Building Parser Objects


Because XMLReader is an interface, it has no constructors. Instead you use the static factory method XMLReaderFactory.createXMLReader() to retrieve an instance of XMLReader . And there are two such methods in the XMLReaderFactory class:

 public static XMLReader  createXMLReader  () throws SAXException  public static XMLReader  createXMLReader  (String  className  )  throws SAXException 

The first one returns the default XMLReader implementation class. This is specified by the org.xml.sax.driver Java system property. Parser vendors are supposed to modify this method to return an instance of their own parser in the event that this property is not set, but in practice few vendors do this. Consequently, when running a program that relies on XMLReaderFactory.createXMLReader() you may want to set the org.xml.sax.driver Java system property at the command line using the -D flag to the interpreter, as follows :

 %  java -Dorg.xml.sax.driver=   com.fully.package.qualified.ParserClass   MainClass  

If there are multiple versions of the SAX classes in your class path , then whichever one the virtual machine finds first gets to choose which XMLReader implementation class to give you. If you want a specific class (for example, org.apache. xerces.parsers.SAXParser ), then you can ask for it by fully package-qualified name using the second XMLReaderFactory.createXMLReader() method. For example, the following code asks for the Xerces parser by name:

 XMLReader parser = XMLReaderFactory.createXMLReader("org.apache.xerces.parsers.SAXParser"); 

If the class you request can't be located, createXMLReader() throws a SAXException . Because there's no guarantee that any particular parser is installed on any given system where your code may run, be prepared to catch and respond to this. Normally the correct response is to fall back to the default parser, like this:

 XMLReader parser;    try {     parser = XMLReaderFactory.createXMLReader("org.apache.xerces.parsers.SAXParser");   }   catch (SAXException e) {     try {       parser = XMLReaderFactory.createXMLReader();     }     catch (SAXException e) {      throw new NoClassDefFoundError("No SAX parser is available");       // or whatever exception your method is declared to throw     }   }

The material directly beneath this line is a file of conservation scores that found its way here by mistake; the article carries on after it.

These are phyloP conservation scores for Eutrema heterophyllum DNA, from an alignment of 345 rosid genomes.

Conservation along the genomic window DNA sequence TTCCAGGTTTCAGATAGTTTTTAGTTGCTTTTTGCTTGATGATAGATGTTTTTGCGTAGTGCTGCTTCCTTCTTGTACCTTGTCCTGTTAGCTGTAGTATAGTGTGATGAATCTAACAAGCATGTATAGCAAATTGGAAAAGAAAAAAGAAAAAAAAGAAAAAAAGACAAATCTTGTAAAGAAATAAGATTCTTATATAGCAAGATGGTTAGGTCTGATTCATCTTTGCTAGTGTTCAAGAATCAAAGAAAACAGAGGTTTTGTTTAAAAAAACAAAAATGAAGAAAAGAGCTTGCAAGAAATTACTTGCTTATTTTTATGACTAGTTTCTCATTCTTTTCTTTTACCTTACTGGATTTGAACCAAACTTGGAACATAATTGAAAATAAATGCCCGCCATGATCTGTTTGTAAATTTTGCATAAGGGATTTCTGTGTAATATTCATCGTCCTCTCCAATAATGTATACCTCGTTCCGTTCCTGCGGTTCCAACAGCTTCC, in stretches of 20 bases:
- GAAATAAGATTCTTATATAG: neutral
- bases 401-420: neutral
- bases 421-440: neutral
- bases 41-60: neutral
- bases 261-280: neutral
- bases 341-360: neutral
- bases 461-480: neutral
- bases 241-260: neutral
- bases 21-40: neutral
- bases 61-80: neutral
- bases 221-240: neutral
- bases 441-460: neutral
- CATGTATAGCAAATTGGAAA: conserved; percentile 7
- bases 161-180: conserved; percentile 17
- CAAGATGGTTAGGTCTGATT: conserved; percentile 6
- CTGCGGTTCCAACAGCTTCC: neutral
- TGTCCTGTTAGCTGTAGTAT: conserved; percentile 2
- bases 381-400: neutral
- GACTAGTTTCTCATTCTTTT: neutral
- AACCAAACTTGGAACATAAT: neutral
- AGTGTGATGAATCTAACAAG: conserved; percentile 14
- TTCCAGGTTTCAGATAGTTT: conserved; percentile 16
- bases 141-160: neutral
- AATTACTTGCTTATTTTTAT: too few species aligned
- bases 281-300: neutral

Alternately, you can try multiple known parser classes until you find one that's available. The following code searches for several of the major parsers in my personal order of preference, falling back on the default parser only if none of these can be found:

 XMLReader parser;  try {// Xerces   parser = XMLReaderFactory.createXMLReader("org.apache.xerces.parsers.SAXParser"); } catch (SAXException e1) {   try {// Crimson     parser = XMLReaderFactory.createXMLReader("org.apache.crimson.parser.XMLReaderImpl");   }   catch (SAXException e2) {     try {// lfred       parser = XMLReaderFactory.createXMLReader("gnu.xml.lfred2.XmlReader");     }     catch (SAXException e3) {       try {// Piccolo         parser = XMLReaderFactory.createXMLReader("com.bluecast.xml.Piccolo");       }       catch (SAXException e4) {         try {// Oracle           parser = XMLReaderFactory.createXMLReader("oracle.xml.parser.v2.SAXParser");         }         catch (SAXException e5) {           try {// default             parser = XMLReaderFactory.createXMLReader();           }           catch (SAXException e6) {             throw new NoClassDefFoundError("No SAX parser is available");               // or whatever exception your method is               // declared to throw           }         }       }     }   } } 

I use this technique in my working code; and you're more than welcome to copy it. However, because it's quite long and repetitive, in the examples in this book I'll mostly stick to one named parser and a fallback to the default.

I also occasionally see programs that use a constructor to retrieve an instance of a particular class. For example,

 XMLReader parser = new SAXParser() 

Or, worse yet,

 SAXParser parser = new SAXParser() 

This doesn't let you do anything you can't do with XMLReaderFactory.createXMLReader() . However, it does tie your code tightly to one particular parser, making it a little more difficult to change parsers at a later date. At an absolute minimum, swapping in a different parser will require an edit and a recompile. If you use XMLReaderFactory.createXMLReader() instead, users can change parsers without even having access to the source code.



Processing XML with Java. A Guide to SAX, DOM, JDOM, JAXP, and TrAX
Processing XML with Javaв„ў: A Guide to SAX, DOM, JDOM, JAXP, and TrAX
ISBN: 0201771861
EAN: 2147483647
Year: 2001
Pages: 191

Similar book on Amazon

flylib.com © 2008-2017.
If you may any questions please contact us: flylib@qtcs.net